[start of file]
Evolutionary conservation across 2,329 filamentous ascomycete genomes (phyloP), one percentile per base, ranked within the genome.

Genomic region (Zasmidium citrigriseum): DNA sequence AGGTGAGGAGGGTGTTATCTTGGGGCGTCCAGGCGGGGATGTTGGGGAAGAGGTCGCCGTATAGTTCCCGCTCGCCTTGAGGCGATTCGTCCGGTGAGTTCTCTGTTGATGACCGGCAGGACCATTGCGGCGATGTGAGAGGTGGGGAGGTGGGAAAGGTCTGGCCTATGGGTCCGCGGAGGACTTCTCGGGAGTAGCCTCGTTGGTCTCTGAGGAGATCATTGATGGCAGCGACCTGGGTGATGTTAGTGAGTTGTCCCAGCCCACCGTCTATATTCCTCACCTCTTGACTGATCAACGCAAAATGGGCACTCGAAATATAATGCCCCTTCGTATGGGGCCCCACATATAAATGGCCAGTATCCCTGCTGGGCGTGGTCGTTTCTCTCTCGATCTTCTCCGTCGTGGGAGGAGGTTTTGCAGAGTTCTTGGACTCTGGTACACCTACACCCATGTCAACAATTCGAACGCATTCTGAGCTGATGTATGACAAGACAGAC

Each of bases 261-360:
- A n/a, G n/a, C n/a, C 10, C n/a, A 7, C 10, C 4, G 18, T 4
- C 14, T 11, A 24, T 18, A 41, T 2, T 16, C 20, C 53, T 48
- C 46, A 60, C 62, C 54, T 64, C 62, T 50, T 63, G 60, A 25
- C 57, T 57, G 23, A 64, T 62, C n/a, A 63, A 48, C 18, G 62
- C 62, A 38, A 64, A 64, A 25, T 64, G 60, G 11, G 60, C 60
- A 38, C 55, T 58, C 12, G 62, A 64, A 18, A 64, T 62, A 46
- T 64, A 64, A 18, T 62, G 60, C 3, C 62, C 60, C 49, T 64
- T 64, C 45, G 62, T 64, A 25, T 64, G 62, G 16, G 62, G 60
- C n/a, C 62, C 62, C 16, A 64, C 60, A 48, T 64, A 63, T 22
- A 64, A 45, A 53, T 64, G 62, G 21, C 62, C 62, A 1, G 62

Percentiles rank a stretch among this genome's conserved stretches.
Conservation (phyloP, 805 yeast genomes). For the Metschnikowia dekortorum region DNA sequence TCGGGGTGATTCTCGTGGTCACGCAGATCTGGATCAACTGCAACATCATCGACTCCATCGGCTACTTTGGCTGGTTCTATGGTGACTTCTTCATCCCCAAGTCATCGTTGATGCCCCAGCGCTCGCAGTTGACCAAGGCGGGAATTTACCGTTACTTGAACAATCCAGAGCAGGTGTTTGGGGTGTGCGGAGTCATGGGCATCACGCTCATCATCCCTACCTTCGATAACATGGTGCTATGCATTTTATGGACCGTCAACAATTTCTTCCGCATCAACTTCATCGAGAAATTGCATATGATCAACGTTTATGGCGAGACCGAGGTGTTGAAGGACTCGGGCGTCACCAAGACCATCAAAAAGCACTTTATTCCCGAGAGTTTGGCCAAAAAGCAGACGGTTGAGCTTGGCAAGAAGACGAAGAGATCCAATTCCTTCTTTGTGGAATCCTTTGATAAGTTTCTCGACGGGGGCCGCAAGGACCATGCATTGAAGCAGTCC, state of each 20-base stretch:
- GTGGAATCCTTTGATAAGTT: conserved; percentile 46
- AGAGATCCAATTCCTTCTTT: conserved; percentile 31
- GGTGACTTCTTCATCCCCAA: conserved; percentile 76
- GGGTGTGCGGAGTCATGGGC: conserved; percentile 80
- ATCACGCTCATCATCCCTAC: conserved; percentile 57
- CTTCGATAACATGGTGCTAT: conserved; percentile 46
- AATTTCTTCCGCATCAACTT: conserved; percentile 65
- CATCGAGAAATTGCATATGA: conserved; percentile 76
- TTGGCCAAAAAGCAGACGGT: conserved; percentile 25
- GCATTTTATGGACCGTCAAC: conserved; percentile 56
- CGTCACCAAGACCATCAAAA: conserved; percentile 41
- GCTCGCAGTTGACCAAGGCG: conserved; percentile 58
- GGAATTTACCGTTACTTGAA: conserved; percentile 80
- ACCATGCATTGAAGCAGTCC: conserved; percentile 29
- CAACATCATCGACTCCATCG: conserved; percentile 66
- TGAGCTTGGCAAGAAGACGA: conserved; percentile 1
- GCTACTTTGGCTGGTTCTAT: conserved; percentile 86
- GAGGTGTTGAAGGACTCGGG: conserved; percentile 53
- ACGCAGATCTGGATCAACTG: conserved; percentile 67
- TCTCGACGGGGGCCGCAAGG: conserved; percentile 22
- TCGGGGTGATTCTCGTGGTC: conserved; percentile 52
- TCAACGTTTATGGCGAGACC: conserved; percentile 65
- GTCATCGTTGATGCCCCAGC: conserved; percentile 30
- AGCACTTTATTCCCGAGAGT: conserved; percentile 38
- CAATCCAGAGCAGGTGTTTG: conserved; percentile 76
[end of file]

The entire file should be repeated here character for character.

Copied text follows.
Evolutionary conservation across 2,329 filamentous ascomycete genomes (phyloP), one percentile per base, ranked within the genome.

Genomic region (Zasmidium citrigriseum): DNA sequence AGGTGAGGAGGGTGTTATCTTGGGGCGTCCAGGCGGGGATGTTGGGGAAGAGGTCGCCGTATAGTTCCCGCTCGCCTTGAGGCGATTCGTCCGGTGAGTTCTCTGTTGATGACCGGCAGGACCATTGCGGCGATGTGAGAGGTGGGGAGGTGGGAAAGGTCTGGCCTATGGGTCCGCGGAGGACTTCTCGGGAGTAGCCTCGTTGGTCTCTGAGGAGATCATTGATGGCAGCGACCTGGGTGATGTTAGTGAGTTGTCCCAGCCCACCGTCTATATTCCTCACCTCTTGACTGATCAACGCAAAATGGGCACTCGAAATATAATGCCCCTTCGTATGGGGCCCCACATATAAATGGCCAGTATCCCTGCTGGGCGTGGTCGTTTCTCTCTCGATCTTCTCCGTCGTGGGAGGAGGTTTTGCAGAGTTCTTGGACTCTGGTACACCTACACCCATGTCAACAATTCGAACGCATTCTGAGCTGATGTATGACAAGACAGAC

Each of bases 261-360:
- A n/a, G n/a, C n/a, C 10, C n/a, A 7, C 10, C 4, G 18, T 4
- C 14, T 11, A 24, T 18, A 41, T 2, T 16, C 20, C 53, T 48
- C 46, A 60, C 62, C 54, T 64, C 62, T 50, T 63, G 60, A 25
- C 57, T 57, G 23, A 64, T 62, C n/a, A 63, A 48, C 18, G 62
- C 62, A 38, A 64, A 64, A 25, T 64, G 60, G 11, G 60, C 60
- A 38, C 55, T 58, C 12, G 62, A 64, A 18, A 64, T 62, A 46
- T 64, A 64, A 18, T 62, G 60, C 3, C 62, C 60, C 49, T 64
- T 64, C 45, G 62, T 64, A 25, T 64, G 62, G 16, G 62, G 60
- C n/a, C 62, C 62, C 16, A 64, C 60, A 48, T 64, A 63, T 22
- A 64, A 45, A 53, T 64, G 62, G 21, C 62, C 62, A 1, G 62

Percentiles rank a stretch among this genome's conserved stretches.
Conservation (phyloP, 805 yeast genomes). For the Metschnikowia dekortorum region DNA sequence TCGGGGTGATTCTCGTGGTCACGCAGATCTGGATCAACTGCAACATCATCGACTCCATCGGCTACTTTGGCTGGTTCTATGGTGACTTCTTCATCCCCAAGTCATCGTTGATGCCCCAGCGCTCGCAGTTGACCAAGGCGGGAATTTACCGTTACTTGAACAATCCAGAGCAGGTGTTTGGGGTGTGCGGAGTCATGGGCATCACGCTCATCATCCCTACCTTCGATAACATGGTGCTATGCATTTTATGGACCGTCAACAATTTCTTCCGCATCAACTTCATCGAGAAATTGCATATGATCAACGTTTATGGCGAGACCGAGGTGTTGAAGGACTCGGGCGTCACCAAGACCATCAAAAAGCACTTTATTCCCGAGAGTTTGGCCAAAAAGCAGACGGTTGAGCTTGGCAAGAAGACGAAGAGATCCAATTCCTTCTTTGTGGAATCCTTTGATAAGTTTCTCGACGGGGGCCGCAAGGACCATGCATTGAAGCAGTCC, state of each 20-base stretch:
- GTGGAATCCTTTGATAAGTT: conserved; percentile 46
- AGAGATCCAATTCCTTCTTT: conserved; percentile 31
- GGTGACTTCTTCATCCCCAA: conserved; percentile 76
- GGGTGTGCGGAGTCATGGGC: conserved; percentile 80
- ATCACGCTCATCATCCCTAC: conserved; percentile 57
- CTTCGATAACATGGTGCTAT: conserved; percentile 46
- AATTTCTTCCGCATCAACTT: conserved; percentile 65
- CATCGAGAAATTGCATATGA: conserved; percentile 76
- TTGGCCAAAAAGCAGACGGT: conserved; percentile 25
- GCATTTTATGGACCGTCAAC: conserved; percentile 56
- CGTCACCAAGACCATCAAAA: conserved; percentile 41
- GCTCGCAGTTGACCAAGGCG: conserved; percentile 58
- GGAATTTACCGTTACTTGAA: conserved; percentile 80
- ACCATGCATTGAAGCAGTCC: conserved; percentile 29
- CAACATCATCGACTCCATCG: conserved; percentile 66
- TGAGCTTGGCAAGAAGACGA: conserved; percentile 1
- GCTACTTTGGCTGGTTCTAT: conserved; percentile 86
- GAGGTGTTGAAGGACTCGGG: conserved; percentile 53
- ACGCAGATCTGGATCAACTG: conserved; percentile 67
- TCTCGACGGGGGCCGCAAGG: conserved; percentile 22
- TCGGGGTGATTCTCGTGGTC: conserved; percentile 52
- TCAACGTTTATGGCGAGACC: conserved; percentile 65
- GTCATCGTTGATGCCCCAGC: conserved; percentile 30
- AGCACTTTATTCCCGAGAGT: conserved; percentile 38
- CAATCCAGAGCAGGTGTTTG: conserved; percentile 76